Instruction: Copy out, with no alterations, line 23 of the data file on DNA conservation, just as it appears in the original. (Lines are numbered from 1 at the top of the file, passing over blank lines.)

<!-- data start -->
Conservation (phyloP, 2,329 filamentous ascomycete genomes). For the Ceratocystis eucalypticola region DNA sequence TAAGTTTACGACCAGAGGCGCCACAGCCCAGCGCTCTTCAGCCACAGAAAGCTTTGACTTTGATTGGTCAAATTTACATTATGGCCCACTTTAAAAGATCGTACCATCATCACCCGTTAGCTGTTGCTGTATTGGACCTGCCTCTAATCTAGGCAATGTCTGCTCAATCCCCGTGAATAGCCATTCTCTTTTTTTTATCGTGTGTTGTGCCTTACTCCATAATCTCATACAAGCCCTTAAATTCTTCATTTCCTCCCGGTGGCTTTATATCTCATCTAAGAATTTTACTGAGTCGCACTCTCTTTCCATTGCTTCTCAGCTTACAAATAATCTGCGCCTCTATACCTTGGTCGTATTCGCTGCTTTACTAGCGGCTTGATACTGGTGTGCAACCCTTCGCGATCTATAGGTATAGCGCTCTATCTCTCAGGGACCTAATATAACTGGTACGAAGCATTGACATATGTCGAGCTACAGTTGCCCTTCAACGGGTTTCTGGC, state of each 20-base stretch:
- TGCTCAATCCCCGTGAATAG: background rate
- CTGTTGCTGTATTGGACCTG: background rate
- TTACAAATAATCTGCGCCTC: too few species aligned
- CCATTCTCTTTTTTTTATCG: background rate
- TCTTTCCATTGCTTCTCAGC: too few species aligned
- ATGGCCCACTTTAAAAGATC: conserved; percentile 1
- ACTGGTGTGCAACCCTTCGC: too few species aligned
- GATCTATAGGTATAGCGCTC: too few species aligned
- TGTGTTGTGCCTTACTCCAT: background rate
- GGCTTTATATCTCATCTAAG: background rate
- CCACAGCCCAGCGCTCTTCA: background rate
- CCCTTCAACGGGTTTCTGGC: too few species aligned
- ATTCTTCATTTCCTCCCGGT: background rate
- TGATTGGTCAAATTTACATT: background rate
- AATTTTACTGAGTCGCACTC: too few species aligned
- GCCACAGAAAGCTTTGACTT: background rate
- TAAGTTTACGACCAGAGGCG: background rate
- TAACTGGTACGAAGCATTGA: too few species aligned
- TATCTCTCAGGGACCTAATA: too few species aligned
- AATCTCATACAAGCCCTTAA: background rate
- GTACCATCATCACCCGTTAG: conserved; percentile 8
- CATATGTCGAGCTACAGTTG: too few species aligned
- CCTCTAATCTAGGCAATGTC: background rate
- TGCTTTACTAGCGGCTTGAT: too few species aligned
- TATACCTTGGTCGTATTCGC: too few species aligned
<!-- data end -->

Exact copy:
- CATATGTCGAGCTACAGTTG: too few species aligned